No Sleeep” is a down-tempo track – which in itself, is not a bad thing. In fact, I have always admired Janet’s ability to churn out both great dance-worthy tracks as well as slow jams that ooze sexiness through and through (especially tracks like “Lonely“, “Again“, and “Come back to me“). One listen of the track will quickly reveal that Janet is not under the pressure to have a terrestrial radio hit – which from our perspective, is fine. We have no qualms about stating emphatically that terrestrial radio playlist programmers are preoccupied with focusing on short-term trends as opposed to being an avenue of exposure for timeless music. Hence, there is no point in Janet trying to tailor her artistic output to the tasteless incompetence of terrestrial radio programming. She has tried that approach in her last couple of albums and the results have been less than stellar. While I applaud Janet for not caving into that type of pressure, she has taken the opposite extreme by creating something completely lackluster and hook-less. Given that longtime collaborators Jimmy Jam and Terry Lewis were back in the creative fold, expectations were high. Sadly, not only is this song not lead-single-worthy, it feels more like a “filler” track on an album. Thematically, she does not stray from her core areas of love, longing, and sexuality (although there is not much of this in the song’s lyrics). From a production perspective, nature’s elements (thunder, rain) are featured in the song’s introduction (an approach employed on older slow jams) – which for a split second can give the listener a false hope of something promising. Sadly, the illusion of promise dissipates fairly quickly as the song progresses.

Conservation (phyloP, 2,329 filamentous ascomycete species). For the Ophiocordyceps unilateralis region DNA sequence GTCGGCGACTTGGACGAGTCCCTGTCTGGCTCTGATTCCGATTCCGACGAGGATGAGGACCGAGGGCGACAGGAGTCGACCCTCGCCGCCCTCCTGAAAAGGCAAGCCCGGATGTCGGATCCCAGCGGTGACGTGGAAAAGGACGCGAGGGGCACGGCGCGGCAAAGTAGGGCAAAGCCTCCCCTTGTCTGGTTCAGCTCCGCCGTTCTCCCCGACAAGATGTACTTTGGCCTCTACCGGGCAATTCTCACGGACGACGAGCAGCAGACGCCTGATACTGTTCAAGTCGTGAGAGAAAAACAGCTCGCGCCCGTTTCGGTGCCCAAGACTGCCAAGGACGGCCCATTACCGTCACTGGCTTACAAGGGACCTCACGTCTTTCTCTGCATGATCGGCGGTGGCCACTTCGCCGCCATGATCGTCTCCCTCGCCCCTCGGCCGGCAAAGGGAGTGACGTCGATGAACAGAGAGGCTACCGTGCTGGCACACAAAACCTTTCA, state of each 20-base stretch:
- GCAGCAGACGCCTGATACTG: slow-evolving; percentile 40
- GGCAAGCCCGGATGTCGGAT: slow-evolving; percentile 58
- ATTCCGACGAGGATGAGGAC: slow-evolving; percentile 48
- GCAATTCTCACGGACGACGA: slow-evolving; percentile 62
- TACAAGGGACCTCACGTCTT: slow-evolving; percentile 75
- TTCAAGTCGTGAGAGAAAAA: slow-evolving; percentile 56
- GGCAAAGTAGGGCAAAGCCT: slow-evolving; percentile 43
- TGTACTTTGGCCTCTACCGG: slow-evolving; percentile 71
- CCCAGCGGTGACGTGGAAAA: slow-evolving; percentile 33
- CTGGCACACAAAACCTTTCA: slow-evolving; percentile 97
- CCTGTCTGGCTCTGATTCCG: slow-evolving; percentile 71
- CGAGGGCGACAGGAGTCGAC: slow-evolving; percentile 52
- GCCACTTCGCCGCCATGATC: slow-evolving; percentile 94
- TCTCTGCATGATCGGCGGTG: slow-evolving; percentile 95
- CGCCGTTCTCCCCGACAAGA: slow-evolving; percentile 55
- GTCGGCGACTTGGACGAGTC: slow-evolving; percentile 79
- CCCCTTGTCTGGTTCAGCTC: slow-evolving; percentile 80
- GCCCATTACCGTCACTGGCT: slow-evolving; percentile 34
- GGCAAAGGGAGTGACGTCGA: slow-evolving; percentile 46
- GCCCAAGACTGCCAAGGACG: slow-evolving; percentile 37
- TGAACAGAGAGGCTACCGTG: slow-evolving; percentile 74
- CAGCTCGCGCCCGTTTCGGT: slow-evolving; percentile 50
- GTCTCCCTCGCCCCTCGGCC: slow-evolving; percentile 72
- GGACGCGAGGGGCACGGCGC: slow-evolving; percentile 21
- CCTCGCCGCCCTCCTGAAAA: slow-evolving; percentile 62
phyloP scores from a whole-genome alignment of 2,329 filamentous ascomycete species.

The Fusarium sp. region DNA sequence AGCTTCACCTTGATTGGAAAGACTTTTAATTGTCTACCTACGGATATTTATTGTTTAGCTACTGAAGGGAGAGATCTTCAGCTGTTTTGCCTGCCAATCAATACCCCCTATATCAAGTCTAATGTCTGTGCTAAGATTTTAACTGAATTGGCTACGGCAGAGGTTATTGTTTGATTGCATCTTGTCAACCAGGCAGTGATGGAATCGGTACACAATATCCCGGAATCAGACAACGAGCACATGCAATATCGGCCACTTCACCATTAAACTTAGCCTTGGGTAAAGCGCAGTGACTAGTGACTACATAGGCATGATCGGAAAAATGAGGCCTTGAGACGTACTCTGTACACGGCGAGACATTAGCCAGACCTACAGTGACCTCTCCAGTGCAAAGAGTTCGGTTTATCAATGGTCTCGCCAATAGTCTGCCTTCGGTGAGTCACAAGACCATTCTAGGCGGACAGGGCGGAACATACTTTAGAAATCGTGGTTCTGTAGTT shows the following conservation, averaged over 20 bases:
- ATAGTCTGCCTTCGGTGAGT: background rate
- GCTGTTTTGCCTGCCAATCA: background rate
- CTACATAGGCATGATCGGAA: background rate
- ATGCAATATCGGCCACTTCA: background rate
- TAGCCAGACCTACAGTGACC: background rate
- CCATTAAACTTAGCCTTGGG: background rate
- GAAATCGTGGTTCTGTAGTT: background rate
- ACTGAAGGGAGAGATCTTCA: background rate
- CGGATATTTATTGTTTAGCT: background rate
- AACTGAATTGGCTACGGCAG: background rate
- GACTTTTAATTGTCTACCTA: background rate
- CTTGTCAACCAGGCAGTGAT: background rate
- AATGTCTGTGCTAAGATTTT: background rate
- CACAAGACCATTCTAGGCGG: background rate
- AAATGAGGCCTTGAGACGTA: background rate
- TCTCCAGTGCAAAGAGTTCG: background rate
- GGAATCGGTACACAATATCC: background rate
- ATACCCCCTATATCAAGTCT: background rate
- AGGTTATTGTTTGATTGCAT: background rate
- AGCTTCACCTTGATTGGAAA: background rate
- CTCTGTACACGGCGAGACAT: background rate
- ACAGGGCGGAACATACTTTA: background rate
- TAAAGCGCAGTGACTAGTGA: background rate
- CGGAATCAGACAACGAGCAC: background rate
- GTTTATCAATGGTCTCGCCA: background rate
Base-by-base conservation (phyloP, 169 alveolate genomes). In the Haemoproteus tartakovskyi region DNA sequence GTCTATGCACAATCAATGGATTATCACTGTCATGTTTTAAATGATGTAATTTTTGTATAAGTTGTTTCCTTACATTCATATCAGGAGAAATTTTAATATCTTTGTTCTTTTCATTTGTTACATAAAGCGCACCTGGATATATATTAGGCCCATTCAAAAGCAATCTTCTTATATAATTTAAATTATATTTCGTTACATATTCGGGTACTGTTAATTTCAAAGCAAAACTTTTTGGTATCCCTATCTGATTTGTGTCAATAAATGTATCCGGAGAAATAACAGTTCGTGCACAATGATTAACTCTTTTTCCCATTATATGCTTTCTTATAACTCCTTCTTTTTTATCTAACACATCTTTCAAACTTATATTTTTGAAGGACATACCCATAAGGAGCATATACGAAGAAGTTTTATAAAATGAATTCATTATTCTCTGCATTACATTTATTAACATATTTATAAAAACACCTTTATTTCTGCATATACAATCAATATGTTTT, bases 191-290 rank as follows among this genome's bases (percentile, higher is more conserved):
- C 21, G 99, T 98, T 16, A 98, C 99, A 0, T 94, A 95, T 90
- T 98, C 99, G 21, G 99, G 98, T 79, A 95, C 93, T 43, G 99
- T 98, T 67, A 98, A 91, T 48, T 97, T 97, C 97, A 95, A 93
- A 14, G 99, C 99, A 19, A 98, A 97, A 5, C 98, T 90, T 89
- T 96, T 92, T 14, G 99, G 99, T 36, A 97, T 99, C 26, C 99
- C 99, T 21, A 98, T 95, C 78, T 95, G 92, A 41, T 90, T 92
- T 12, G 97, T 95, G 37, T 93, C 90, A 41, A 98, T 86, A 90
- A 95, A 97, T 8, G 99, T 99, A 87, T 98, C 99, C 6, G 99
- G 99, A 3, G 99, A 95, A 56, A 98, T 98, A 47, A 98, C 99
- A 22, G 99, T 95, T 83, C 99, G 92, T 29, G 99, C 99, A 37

In our post about the “peril of the wrong lead single“, we specifically highlighted that in this day, when a song is released as a lead single, the assumption that the listener makes is that the song is the best the album has to offer. With that thought process, the release of “No Sleeep” as a lead single does nothing to whet the appetite for Janet’s “yet to be titled” album. What I find mind-boggling is the largely positive response that this track has received. As a fan, I am happy for Janet Jackson, but as a pop blogger and playlist manager of Radio Creme Brulee, my objectivity gets in the way of the ability to appreciate the first piece of new material from Janet in 7 years. I cannot help but think that fans have missed Janet Jackson way too long and it is this pent up anticipation that appears to be clouding their judgment. One can only wonder how ephemeral this initial enthusiasm and gushing of praise will last.

I personally hope that this is not the best Janet has to offer from her new album – and that “No Sleeep” follows a tradition of poor single choices that she has made for a little over a decade. While choices like these will do nothing for her in terms of newly unlocked commercial value, if there is good material, that is all that I and fans care about. It is a hope worth holding on to. Until then, here is a full-length clip of Janet Jackson’s “No Sleeep“:



STAR RATING: 2.5 out of 5 stars